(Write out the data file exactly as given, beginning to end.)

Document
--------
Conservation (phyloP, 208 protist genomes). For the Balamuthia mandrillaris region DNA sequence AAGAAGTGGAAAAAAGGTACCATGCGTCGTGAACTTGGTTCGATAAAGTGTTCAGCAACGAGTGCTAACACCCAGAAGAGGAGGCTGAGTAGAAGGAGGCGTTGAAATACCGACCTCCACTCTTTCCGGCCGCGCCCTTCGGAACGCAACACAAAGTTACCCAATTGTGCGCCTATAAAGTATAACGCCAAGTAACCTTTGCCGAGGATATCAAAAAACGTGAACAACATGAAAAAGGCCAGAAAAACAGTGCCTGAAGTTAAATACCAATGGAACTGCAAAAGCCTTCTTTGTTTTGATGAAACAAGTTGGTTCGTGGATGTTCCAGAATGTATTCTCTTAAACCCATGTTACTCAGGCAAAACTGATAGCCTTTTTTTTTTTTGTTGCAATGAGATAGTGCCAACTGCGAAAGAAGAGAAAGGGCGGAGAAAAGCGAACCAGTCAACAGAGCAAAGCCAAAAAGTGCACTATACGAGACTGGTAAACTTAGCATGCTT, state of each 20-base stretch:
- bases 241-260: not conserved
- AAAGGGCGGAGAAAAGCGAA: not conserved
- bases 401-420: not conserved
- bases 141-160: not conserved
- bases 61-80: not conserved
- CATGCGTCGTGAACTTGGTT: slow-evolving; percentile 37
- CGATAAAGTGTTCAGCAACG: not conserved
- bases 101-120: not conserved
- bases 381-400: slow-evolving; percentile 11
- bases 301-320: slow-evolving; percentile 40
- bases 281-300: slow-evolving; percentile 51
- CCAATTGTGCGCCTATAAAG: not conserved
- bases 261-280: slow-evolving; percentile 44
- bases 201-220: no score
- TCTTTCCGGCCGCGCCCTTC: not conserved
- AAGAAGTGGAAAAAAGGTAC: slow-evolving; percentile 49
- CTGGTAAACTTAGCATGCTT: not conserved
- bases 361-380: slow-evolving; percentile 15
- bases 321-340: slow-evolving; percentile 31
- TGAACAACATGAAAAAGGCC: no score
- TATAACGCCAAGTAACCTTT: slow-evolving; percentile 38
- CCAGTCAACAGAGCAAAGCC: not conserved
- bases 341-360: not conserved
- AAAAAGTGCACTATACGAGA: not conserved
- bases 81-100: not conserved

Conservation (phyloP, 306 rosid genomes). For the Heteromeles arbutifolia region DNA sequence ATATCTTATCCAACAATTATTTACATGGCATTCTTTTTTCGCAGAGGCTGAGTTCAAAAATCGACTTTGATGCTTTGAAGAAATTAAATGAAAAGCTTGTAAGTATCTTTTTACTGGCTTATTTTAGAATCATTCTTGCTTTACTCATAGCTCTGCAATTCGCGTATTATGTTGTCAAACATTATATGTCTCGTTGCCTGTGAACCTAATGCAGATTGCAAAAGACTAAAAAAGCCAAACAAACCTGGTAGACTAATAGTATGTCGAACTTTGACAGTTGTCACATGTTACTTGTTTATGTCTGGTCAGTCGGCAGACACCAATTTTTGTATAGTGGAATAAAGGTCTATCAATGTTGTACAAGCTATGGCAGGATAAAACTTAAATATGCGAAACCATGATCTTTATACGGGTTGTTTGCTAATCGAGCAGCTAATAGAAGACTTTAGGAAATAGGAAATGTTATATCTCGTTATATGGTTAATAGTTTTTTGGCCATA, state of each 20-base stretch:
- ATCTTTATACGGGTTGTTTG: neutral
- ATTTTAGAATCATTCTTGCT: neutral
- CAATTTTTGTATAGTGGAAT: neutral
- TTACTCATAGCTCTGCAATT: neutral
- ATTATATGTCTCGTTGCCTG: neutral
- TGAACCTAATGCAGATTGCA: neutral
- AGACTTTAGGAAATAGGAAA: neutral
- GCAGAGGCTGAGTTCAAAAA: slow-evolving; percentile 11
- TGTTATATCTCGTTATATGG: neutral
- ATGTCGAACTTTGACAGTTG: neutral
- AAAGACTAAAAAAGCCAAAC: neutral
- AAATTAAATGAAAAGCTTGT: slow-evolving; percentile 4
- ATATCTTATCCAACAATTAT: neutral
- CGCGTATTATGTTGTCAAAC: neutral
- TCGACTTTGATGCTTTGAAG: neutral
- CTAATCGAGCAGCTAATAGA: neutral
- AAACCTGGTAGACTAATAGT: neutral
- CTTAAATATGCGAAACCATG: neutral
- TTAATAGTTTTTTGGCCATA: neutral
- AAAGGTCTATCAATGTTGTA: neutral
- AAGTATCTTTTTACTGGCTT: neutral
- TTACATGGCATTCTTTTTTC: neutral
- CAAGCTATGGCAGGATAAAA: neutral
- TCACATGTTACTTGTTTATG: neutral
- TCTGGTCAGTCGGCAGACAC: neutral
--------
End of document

Conservation (phyloP, 208 protist genomes). For the Balamuthia mandrillaris region DNA sequence AAGAAGTGGAAAAAAGGTACCATGCGTCGTGAACTTGGTTCGATAAAGTGTTCAGCAACGAGTGCTAACACCCAGAAGAGGAGGCTGAGTAGAAGGAGGCGTTGAAATACCGACCTCCACTCTTTCCGGCCGCGCCCTTCGGAACGCAACACAAAGTTACCCAATTGTGCGCCTATAAAGTATAACGCCAAGTAACCTTTGCCGAGGATATCAAAAAACGTGAACAACATGAAAAAGGCCAGAAAAACAGTGCCTGAAGTTAAATACCAATGGAACTGCAAAAGCCTTCTTTGTTTTGATGAAACAAGTTGGTTCGTGGATGTTCCAGAATGTATTCTCTTAAACCCATGTTACTCAGGCAAAACTGATAGCCTTTTTTTTTTTTGTTGCAATGAGATAGTGCCAACTGCGAAAGAAGAGAAAGGGCGGAGAAAAGCGAACCAGTCAACAGAGCAAAGCCAAAAAGTGCACTATACGAGACTGGTAAACTTAGCATGCTT, state of each 20-base stretch:
- bases 241-260: not conserved
- AAAGGGCGGAGAAAAGCGAA: not conserved
- bases 401-420: not conserved
- bases 141-160: not conserved
- bases 61-80: not conserved
- CATGCGTCGTGAACTTGGTT: slow-evolving; percentile 37
- CGATAAAGTGTTCAGCAACG: not conserved
- bases 101-120: not conserved
- bases 381-400: slow-evolving; percentile 11
- bases 301-320: slow-evolving; percentile 40
- bases 281-300: slow-evolving; percentile 51
- CCAATTGTGCGCCTATAAAG: not conserved
- bases 261-280: slow-evolving; percentile 44
- bases 201-220: no score
- TCTTTCCGGCCGCGCCCTTC: not conserved
- AAGAAGTGGAAAAAAGGTAC: slow-evolving; percentile 49
- CTGGTAAACTTAGCATGCTT: not conserved
- bases 361-380: slow-evolving; percentile 15
- bases 321-340: slow-evolving; percentile 31
- TGAACAACATGAAAAAGGCC: no score
- TATAACGCCAAGTAACCTTT: slow-evolving; percentile 38
- CCAGTCAACAGAGCAAAGCC: not conserved
- bases 341-360: not conserved
- AAAAAGTGCACTATACGAGA: not conserved
- bases 81-100: not conserved

Conservation (phyloP, 306 rosid genomes). For the Heteromeles arbutifolia region DNA sequence ATATCTTATCCAACAATTATTTACATGGCATTCTTTTTTCGCAGAGGCTGAGTTCAAAAATCGACTTTGATGCTTTGAAGAAATTAAATGAAAAGCTTGTAAGTATCTTTTTACTGGCTTATTTTAGAATCATTCTTGCTTTACTCATAGCTCTGCAATTCGCGTATTATGTTGTCAAACATTATATGTCTCGTTGCCTGTGAACCTAATGCAGATTGCAAAAGACTAAAAAAGCCAAACAAACCTGGTAGACTAATAGTATGTCGAACTTTGACAGTTGTCACATGTTACTTGTTTATGTCTGGTCAGTCGGCAGACACCAATTTTTGTATAGTGGAATAAAGGTCTATCAATGTTGTACAAGCTATGGCAGGATAAAACTTAAATATGCGAAACCATGATCTTTATACGGGTTGTTTGCTAATCGAGCAGCTAATAGAAGACTTTAGGAAATAGGAAATGTTATATCTCGTTATATGGTTAATAGTTTTTTGGCCATA, state of each 20-base stretch:
- ATCTTTATACGGGTTGTTTG: neutral
- ATTTTAGAATCATTCTTGCT: neutral
- CAATTTTTGTATAGTGGAAT: neutral
- TTACTCATAGCTCTGCAATT: neutral
- ATTATATGTCTCGTTGCCTG: neutral
- TGAACCTAATGCAGATTGCA: neutral
- AGACTTTAGGAAATAGGAAA: neutral
- GCAGAGGCTGAGTTCAAAAA: slow-evolving; percentile 11
- TGTTATATCTCGTTATATGG: neutral
- ATGTCGAACTTTGACAGTTG: neutral
- AAAGACTAAAAAAGCCAAAC: neutral
- AAATTAAATGAAAAGCTTGT: slow-evolving; percentile 4
- ATATCTTATCCAACAATTAT: neutral
- CGCGTATTATGTTGTCAAAC: neutral
- TCGACTTTGATGCTTTGAAG: neutral
- CTAATCGAGCAGCTAATAGA: neutral
- AAACCTGGTAGACTAATAGT: neutral
- CTTAAATATGCGAAACCATG: neutral
- TTAATAGTTTTTTGGCCATA: neutral
- AAAGGTCTATCAATGTTGTA: neutral
- AAGTATCTTTTTACTGGCTT: neutral
- TTACATGGCATTCTTTTTTC: neutral
- CAAGCTATGGCAGGATAAAA: neutral
- TCACATGTTACTTGTTTATG: neutral
- TCTGGTCAGTCGGCAGACAC: neutral